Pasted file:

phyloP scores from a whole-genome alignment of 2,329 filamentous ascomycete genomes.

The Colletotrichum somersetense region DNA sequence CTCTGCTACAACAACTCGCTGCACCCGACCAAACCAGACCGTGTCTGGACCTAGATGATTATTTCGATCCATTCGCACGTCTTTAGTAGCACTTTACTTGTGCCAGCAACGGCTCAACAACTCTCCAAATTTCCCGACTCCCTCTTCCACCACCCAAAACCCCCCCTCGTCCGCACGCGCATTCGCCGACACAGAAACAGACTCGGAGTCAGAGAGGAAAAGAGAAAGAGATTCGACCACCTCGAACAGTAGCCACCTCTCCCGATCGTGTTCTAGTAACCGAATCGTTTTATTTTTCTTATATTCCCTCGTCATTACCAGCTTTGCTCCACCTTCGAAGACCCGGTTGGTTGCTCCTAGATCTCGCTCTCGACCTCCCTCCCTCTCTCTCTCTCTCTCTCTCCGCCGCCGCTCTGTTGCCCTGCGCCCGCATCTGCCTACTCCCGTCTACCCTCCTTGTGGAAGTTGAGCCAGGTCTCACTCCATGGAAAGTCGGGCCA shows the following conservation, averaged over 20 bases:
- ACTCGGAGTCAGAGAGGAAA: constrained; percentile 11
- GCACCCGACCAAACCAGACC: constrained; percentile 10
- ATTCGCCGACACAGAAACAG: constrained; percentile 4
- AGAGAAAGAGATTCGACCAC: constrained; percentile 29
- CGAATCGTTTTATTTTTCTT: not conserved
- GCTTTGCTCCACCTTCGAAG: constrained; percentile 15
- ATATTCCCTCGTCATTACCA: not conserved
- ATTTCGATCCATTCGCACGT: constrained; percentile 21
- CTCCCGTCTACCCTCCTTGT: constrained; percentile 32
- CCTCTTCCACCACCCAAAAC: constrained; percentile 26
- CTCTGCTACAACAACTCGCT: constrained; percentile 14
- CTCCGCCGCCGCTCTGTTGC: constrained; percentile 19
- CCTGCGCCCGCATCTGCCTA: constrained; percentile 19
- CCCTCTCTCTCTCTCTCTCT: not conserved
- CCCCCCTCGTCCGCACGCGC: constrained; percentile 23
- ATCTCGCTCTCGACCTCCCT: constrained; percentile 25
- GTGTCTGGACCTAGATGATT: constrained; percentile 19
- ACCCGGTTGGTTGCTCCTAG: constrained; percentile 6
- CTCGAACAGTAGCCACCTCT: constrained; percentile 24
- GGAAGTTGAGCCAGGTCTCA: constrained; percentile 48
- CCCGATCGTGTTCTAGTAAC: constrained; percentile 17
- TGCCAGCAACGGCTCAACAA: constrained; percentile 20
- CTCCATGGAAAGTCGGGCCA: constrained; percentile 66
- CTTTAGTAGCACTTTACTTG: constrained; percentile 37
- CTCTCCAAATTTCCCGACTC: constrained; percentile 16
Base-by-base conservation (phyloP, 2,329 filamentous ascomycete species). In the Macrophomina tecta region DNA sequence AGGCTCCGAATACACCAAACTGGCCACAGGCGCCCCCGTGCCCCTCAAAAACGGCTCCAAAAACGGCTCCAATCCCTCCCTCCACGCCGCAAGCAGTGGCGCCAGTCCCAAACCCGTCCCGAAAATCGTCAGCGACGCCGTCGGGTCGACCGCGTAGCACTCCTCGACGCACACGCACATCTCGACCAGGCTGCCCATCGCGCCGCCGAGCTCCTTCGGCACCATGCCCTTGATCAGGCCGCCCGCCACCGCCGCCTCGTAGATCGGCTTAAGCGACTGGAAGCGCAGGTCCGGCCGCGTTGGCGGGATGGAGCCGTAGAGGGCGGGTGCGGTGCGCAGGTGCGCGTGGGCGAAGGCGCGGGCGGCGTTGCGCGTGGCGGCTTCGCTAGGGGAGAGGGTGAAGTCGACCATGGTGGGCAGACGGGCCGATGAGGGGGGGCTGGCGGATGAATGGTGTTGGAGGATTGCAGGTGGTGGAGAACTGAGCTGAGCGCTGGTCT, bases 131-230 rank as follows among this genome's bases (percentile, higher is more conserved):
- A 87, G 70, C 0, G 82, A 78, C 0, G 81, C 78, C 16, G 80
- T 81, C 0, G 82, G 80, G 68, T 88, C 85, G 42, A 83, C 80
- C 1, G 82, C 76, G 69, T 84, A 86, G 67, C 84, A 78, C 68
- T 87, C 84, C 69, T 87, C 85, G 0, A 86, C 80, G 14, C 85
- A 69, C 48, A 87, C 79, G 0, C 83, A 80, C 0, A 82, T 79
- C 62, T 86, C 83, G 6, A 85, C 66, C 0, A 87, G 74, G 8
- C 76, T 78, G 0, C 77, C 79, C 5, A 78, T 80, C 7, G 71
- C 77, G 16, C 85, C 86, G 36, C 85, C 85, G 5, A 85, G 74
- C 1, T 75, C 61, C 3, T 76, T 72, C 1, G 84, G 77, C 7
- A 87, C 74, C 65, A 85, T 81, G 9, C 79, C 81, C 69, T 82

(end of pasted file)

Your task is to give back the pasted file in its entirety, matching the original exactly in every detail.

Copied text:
phyloP scores from a whole-genome alignment of 2,329 filamentous ascomycete genomes.

The Colletotrichum somersetense region DNA sequence CTCTGCTACAACAACTCGCTGCACCCGACCAAACCAGACCGTGTCTGGACCTAGATGATTATTTCGATCCATTCGCACGTCTTTAGTAGCACTTTACTTGTGCCAGCAACGGCTCAACAACTCTCCAAATTTCCCGACTCCCTCTTCCACCACCCAAAACCCCCCCTCGTCCGCACGCGCATTCGCCGACACAGAAACAGACTCGGAGTCAGAGAGGAAAAGAGAAAGAGATTCGACCACCTCGAACAGTAGCCACCTCTCCCGATCGTGTTCTAGTAACCGAATCGTTTTATTTTTCTTATATTCCCTCGTCATTACCAGCTTTGCTCCACCTTCGAAGACCCGGTTGGTTGCTCCTAGATCTCGCTCTCGACCTCCCTCCCTCTCTCTCTCTCTCTCTCTCCGCCGCCGCTCTGTTGCCCTGCGCCCGCATCTGCCTACTCCCGTCTACCCTCCTTGTGGAAGTTGAGCCAGGTCTCACTCCATGGAAAGTCGGGCCA shows the following conservation, averaged over 20 bases:
- ACTCGGAGTCAGAGAGGAAA: constrained; percentile 11
- GCACCCGACCAAACCAGACC: constrained; percentile 10
- ATTCGCCGACACAGAAACAG: constrained; percentile 4
- AGAGAAAGAGATTCGACCAC: constrained; percentile 29
- CGAATCGTTTTATTTTTCTT: not conserved
- GCTTTGCTCCACCTTCGAAG: constrained; percentile 15
- ATATTCCCTCGTCATTACCA: not conserved
- ATTTCGATCCATTCGCACGT: constrained; percentile 21
- CTCCCGTCTACCCTCCTTGT: constrained; percentile 32
- CCTCTTCCACCACCCAAAAC: constrained; percentile 26
- CTCTGCTACAACAACTCGCT: constrained; percentile 14
- CTCCGCCGCCGCTCTGTTGC: constrained; percentile 19
- CCTGCGCCCGCATCTGCCTA: constrained; percentile 19
- CCCTCTCTCTCTCTCTCTCT: not conserved
- CCCCCCTCGTCCGCACGCGC: constrained; percentile 23
- ATCTCGCTCTCGACCTCCCT: constrained; percentile 25
- GTGTCTGGACCTAGATGATT: constrained; percentile 19
- ACCCGGTTGGTTGCTCCTAG: constrained; percentile 6
- CTCGAACAGTAGCCACCTCT: constrained; percentile 24
- GGAAGTTGAGCCAGGTCTCA: constrained; percentile 48
- CCCGATCGTGTTCTAGTAAC: constrained; percentile 17
- TGCCAGCAACGGCTCAACAA: constrained; percentile 20
- CTCCATGGAAAGTCGGGCCA: constrained; percentile 66
- CTTTAGTAGCACTTTACTTG: constrained; percentile 37
- CTCTCCAAATTTCCCGACTC: constrained; percentile 16
Base-by-base conservation (phyloP, 2,329 filamentous ascomycete species). In the Macrophomina tecta region DNA sequence AGGCTCCGAATACACCAAACTGGCCACAGGCGCCCCCGTGCCCCTCAAAAACGGCTCCAAAAACGGCTCCAATCCCTCCCTCCACGCCGCAAGCAGTGGCGCCAGTCCCAAACCCGTCCCGAAAATCGTCAGCGACGCCGTCGGGTCGACCGCGTAGCACTCCTCGACGCACACGCACATCTCGACCAGGCTGCCCATCGCGCCGCCGAGCTCCTTCGGCACCATGCCCTTGATCAGGCCGCCCGCCACCGCCGCCTCGTAGATCGGCTTAAGCGACTGGAAGCGCAGGTCCGGCCGCGTTGGCGGGATGGAGCCGTAGAGGGCGGGTGCGGTGCGCAGGTGCGCGTGGGCGAAGGCGCGGGCGGCGTTGCGCGTGGCGGCTTCGCTAGGGGAGAGGGTGAAGTCGACCATGGTGGGCAGACGGGCCGATGAGGGGGGGCTGGCGGATGAATGGTGTTGGAGGATTGCAGGTGGTGGAGAACTGAGCTGAGCGCTGGTCT, bases 131-230 rank as follows among this genome's bases (percentile, higher is more conserved):
- A 87, G 70, C 0, G 82, A 78, C 0, G 81, C 78, C 16, G 80
- T 81, C 0, G 82, G 80, G 68, T 88, C 85, G 42, A 83, C 80
- C 1, G 82, C 76, G 69, T 84, A 86, G 67, C 84, A 78, C 68
- T 87, C 84, C 69, T 87, C 85, G 0, A 86, C 80, G 14, C 85
- A 69, C 48, A 87, C 79, G 0, C 83, A 80, C 0, A 82, T 79
- C 62, T 86, C 83, G 6, A 85, C 66, C 0, A 87, G 74, G 8
- C 76, T 78, G 0, C 77, C 79, C 5, A 78, T 80, C 7, G 71
- C 77, G 16, C 85, C 86, G 36, C 85, C 85, G 5, A 85, G 74
- C 1, T 75, C 61, C 3, T 76, T 72, C 1, G 84, G 77, C 7
- A 87, C 74, C 65, A 85, T 81, G 9, C 79, C 81, C 69, T 82